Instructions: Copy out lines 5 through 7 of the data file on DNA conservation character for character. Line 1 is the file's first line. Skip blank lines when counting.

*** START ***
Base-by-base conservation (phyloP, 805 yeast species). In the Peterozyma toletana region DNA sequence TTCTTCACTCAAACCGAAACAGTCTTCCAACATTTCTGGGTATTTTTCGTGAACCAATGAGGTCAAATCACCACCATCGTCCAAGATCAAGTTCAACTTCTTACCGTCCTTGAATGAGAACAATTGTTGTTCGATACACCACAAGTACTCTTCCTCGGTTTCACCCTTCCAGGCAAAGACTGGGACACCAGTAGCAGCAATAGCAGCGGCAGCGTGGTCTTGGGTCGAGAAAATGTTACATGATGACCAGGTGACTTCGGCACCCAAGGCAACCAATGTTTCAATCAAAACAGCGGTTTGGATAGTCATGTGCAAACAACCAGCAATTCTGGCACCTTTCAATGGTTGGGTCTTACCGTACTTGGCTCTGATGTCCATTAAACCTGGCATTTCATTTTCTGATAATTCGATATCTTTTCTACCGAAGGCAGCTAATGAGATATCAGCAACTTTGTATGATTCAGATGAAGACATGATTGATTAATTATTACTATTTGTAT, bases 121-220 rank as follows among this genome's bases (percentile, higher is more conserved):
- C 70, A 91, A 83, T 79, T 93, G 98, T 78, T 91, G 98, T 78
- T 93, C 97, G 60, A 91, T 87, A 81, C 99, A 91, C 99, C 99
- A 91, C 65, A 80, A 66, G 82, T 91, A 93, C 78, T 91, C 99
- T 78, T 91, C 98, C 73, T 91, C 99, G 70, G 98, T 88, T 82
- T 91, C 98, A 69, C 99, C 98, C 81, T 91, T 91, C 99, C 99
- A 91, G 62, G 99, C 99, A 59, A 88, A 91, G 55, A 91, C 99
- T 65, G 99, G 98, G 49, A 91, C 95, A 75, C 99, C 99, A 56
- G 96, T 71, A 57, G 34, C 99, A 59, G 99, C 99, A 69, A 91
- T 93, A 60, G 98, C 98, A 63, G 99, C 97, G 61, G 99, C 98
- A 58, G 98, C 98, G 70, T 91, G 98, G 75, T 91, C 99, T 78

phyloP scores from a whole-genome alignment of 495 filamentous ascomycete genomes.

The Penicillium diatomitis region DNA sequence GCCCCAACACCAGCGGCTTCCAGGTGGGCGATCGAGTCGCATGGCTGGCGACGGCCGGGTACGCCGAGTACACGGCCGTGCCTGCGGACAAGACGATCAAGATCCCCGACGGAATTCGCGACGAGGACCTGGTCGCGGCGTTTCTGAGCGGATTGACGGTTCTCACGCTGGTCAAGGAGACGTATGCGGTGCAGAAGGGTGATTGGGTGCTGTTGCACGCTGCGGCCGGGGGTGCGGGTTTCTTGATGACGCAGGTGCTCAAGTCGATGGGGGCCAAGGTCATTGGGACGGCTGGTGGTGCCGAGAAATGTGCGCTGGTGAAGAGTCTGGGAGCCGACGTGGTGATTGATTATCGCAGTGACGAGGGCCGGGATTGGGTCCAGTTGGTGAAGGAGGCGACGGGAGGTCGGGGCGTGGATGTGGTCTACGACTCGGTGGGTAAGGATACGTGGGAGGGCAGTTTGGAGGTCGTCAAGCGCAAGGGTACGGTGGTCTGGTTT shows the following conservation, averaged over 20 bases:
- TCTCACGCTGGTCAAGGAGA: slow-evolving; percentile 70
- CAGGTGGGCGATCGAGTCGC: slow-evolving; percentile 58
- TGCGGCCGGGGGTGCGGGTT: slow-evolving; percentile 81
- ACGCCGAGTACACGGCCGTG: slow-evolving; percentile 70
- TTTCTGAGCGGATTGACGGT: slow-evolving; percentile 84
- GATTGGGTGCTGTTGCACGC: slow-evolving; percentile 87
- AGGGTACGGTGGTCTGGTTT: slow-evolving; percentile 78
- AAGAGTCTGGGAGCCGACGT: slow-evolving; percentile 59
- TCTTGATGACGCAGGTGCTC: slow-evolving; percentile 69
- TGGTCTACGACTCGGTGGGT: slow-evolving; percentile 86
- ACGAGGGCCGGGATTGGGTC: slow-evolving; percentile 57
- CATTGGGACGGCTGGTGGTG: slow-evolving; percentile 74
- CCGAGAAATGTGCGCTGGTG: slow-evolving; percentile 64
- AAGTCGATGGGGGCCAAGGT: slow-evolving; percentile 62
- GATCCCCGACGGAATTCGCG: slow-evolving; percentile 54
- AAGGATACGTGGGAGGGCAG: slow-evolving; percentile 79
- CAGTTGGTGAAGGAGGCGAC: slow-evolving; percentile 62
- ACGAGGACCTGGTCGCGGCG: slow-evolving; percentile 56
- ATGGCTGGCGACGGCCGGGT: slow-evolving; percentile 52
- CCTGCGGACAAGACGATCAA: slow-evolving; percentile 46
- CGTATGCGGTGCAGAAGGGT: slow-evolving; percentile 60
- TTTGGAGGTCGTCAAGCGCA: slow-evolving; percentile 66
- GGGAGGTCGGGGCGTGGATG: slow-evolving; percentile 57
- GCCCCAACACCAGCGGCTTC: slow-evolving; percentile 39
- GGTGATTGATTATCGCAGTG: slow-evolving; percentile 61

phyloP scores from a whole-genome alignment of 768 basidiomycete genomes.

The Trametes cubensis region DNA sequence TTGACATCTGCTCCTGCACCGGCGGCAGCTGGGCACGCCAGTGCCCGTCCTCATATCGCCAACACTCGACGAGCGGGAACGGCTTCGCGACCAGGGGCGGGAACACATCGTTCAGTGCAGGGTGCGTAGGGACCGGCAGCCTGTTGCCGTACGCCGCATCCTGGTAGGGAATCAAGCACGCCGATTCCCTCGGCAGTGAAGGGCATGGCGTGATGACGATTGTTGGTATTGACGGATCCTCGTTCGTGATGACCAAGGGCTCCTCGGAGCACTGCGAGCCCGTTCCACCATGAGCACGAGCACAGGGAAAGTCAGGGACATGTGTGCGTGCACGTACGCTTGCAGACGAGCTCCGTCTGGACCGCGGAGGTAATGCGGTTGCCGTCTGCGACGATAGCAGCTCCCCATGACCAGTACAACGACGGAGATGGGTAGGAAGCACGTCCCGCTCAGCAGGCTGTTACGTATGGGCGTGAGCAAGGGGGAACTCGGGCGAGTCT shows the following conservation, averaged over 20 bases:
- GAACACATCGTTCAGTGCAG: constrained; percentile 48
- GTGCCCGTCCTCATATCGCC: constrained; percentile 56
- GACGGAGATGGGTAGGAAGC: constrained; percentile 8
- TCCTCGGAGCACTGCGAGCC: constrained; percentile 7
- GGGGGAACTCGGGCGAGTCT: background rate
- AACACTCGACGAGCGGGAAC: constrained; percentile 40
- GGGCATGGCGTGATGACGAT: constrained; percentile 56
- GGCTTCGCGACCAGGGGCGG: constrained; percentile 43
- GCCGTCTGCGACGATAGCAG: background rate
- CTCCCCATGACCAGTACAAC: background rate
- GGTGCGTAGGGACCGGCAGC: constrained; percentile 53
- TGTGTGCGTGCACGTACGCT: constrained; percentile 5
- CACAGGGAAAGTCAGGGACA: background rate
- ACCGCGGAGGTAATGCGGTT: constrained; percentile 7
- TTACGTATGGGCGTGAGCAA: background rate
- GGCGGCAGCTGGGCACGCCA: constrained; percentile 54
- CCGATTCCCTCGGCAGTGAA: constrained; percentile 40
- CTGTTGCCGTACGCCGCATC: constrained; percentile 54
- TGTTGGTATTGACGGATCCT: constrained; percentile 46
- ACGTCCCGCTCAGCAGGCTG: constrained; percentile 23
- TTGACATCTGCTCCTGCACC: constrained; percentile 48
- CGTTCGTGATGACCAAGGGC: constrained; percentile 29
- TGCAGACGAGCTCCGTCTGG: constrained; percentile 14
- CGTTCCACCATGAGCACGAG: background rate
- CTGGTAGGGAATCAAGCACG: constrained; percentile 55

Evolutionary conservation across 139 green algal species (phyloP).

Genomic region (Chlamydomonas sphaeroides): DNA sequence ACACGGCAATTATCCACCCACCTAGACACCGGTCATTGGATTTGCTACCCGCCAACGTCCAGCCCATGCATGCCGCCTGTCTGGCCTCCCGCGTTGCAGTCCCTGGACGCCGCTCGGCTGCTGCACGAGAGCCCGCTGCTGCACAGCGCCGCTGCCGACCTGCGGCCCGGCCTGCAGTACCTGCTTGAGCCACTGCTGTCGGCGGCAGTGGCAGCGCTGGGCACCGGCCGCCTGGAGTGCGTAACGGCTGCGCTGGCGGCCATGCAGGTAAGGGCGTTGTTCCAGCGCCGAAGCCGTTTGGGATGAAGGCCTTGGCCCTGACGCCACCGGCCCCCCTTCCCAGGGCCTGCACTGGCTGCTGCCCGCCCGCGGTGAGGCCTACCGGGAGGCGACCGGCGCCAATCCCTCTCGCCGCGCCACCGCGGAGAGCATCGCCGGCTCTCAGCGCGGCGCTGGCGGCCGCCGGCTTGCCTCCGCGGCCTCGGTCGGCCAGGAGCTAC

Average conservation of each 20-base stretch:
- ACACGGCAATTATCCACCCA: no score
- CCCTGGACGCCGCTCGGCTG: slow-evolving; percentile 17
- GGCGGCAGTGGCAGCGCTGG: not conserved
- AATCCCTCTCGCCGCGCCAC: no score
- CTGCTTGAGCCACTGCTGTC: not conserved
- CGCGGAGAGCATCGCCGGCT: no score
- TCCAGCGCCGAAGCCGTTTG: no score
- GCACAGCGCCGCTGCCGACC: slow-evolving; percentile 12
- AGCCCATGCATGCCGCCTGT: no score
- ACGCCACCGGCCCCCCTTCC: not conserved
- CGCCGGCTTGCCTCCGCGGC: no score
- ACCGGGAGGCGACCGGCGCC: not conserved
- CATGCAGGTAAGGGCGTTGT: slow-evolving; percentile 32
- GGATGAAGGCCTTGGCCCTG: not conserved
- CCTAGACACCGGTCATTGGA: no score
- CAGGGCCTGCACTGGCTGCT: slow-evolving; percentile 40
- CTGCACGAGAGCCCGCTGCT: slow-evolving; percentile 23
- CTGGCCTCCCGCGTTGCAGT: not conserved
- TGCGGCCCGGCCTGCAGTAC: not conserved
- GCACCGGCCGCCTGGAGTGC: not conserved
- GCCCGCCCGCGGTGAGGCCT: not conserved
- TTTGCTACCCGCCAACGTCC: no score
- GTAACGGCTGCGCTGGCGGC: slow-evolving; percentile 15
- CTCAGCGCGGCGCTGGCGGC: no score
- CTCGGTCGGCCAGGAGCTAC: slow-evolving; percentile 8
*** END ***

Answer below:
- T 78, T 91, C 98, C 73, T 91, C 99, G 70, G 98, T 88, T 82
- T 91, C 98, A 69, C 99, C 98, C 81, T 91, T 91, C 99, C 99
- A 91, G 62, G 99, C 99, A 59, A 88, A 91, G 55, A 91, C 99